Health care statements get buried in the bill pile.
Mike Nelson, Yampa Valley Medical Center's director of patient financial services, understands why. Sometimes hospital statements can be confusing. Sometimes they can be overwhelming. They don't have to be either, he said.
There are programs available for residents who qualify for financial assistance. The problem is few access the resources offered by YVMC and the Visiting Nurse Association. Patients don't know help exists, or they are hesitant to provide the private information needed to get it.
"We've been striving to improve this," Nelson said.
The program through YVMC is called the financial assistance program, and it helps patients with their hospital bill balances. All the VNA's services are offered on a sliding fee scale. The VNA has offices in Steamboat Springs and Craig.
Bills from surgeons and anesthesiologists are separate from the hospital's statement, but many physicians, surgeons or other health care providers offer their own payment plans for patients in need, Nelson said.
Those who fall within 385 percent of the federal poverty level are eligible for help from YVMC compared with 185 percent at the state level.
"The state is limited by its budget," Nelson said. "Where they leave off, we see there is still a need."
YVMC wants to help in any way it can, but there are rules and restrictions. For one, the service must be medically necessary, but that can cover anything, including an emergency room visit or a scheduled surgery.
"They must demonstrate a need," Nelson said. "That could be as simple as providing a bank statement."
There has been no cap placed on the amount of money given out, but Nelson said the money YVMC has depends on the need from the year before.
Therefore, the more patients who have a need for financial assistance and receive funds, the more money YVMC gets to use the next year.
The easiest way to begin the application process is to contact a financial counselor at check-in or as soon as a person is in good health. There is paperwork to be done, so the quicker that begins, the better.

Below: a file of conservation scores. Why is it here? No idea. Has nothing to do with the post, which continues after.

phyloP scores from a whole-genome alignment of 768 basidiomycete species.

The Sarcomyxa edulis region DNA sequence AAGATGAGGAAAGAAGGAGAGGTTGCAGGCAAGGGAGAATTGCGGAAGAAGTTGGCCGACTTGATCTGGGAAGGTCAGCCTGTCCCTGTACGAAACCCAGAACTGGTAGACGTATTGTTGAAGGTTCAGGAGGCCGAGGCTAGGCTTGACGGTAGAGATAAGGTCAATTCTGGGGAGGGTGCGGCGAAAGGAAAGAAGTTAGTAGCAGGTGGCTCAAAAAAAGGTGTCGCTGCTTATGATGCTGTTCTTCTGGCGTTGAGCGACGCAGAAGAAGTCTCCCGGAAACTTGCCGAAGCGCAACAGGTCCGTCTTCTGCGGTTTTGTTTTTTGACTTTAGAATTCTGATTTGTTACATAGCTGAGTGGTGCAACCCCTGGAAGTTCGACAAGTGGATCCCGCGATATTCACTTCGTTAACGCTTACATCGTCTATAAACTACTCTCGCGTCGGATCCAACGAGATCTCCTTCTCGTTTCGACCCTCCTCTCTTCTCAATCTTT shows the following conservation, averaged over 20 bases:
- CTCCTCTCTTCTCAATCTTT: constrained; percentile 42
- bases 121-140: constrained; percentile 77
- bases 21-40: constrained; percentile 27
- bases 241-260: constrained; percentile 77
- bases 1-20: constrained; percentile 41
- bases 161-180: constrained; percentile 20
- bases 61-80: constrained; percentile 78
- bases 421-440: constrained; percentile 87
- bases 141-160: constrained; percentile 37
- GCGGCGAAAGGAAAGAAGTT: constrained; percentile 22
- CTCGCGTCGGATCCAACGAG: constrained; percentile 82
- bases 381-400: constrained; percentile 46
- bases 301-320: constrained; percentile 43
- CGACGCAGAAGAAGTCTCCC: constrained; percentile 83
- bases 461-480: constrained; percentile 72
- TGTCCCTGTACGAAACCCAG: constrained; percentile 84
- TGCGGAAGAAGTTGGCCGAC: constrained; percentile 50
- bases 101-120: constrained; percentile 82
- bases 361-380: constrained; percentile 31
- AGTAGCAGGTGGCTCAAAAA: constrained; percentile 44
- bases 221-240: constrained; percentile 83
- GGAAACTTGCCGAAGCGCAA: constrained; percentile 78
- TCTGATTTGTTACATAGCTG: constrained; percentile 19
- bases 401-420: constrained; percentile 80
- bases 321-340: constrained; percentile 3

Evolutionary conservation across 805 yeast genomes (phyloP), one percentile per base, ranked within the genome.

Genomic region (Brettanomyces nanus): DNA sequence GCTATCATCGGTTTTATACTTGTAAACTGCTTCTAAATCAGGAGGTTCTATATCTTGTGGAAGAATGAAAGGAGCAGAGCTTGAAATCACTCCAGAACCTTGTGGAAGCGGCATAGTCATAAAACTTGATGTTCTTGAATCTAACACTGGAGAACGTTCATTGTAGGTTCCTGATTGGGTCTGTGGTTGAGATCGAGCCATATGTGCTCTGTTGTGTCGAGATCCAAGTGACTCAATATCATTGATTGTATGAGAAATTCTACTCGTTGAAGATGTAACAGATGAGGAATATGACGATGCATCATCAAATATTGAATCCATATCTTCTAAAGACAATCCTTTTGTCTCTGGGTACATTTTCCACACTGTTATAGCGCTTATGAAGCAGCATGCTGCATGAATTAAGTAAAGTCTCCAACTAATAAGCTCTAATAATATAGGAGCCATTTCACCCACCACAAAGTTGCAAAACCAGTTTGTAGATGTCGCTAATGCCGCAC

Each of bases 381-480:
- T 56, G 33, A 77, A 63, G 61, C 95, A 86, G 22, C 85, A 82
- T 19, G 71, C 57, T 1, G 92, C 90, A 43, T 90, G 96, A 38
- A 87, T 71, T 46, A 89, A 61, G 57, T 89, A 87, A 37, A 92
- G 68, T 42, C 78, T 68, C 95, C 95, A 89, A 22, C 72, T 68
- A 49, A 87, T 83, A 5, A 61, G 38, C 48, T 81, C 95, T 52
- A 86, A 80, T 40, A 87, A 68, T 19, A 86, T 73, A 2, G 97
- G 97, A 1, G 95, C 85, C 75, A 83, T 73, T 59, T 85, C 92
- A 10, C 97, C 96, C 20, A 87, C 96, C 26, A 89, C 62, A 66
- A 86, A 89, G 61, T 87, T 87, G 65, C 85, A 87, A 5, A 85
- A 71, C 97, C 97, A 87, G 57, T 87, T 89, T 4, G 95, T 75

There is a timeline.
"We can't wait forever," Nelson said. "As they are leaving or shortly thereafter, they can call the main number and ask for financial counselors."
On occasion, a financial counselor will visit with patients staying in the hospital to see whether a need is there. People don't have to live in Colorado to receive the assistance, but Nelson said the hospital targets Colorado residents.
"There is some work to be done," said Christine McKelvie, YVMC's public relations director. "But it could very well be worth the effort."
That was the same message Carrie Godes, director of Community Care with the Visiting Nurse Association, passed along regarding VNA's assistance programs.
"It's better to try, than assume you don't qualify," she said. "Come in."
The sliding fee scale VNA uses for payment is based on numbers in the household and household income.
"Depending on the service we are providing, there is a certain fee scale, and where you fall determines the price you pay," Godes said.
The VNA offers no emergency services, but it offers a variety of services that begin before birth and extend to days before death. The public health services are geared toward prevention and include immunizations, prenatal care, women's health and cancer control.
Much like YVMC, the VNA requires paperwork for its programs.
The VNA also helps those who qualify for Medicaid and the Child Health Plan Plus (CHP+) enroll in the government-sponsored insurance programs. These programs cover the cost of VNA services and the cost of services provided at other medical, dental and mental health facilities.
"If you can't afford private insurance or don't have it through an employer, this is definitely an option for those who qualify," Godes said. "The guidelines were just expanded July 1."
The CHP+ eligibility cutoff was changed from 185 percent of the federal poverty level to 200 percent of the federal poverty level.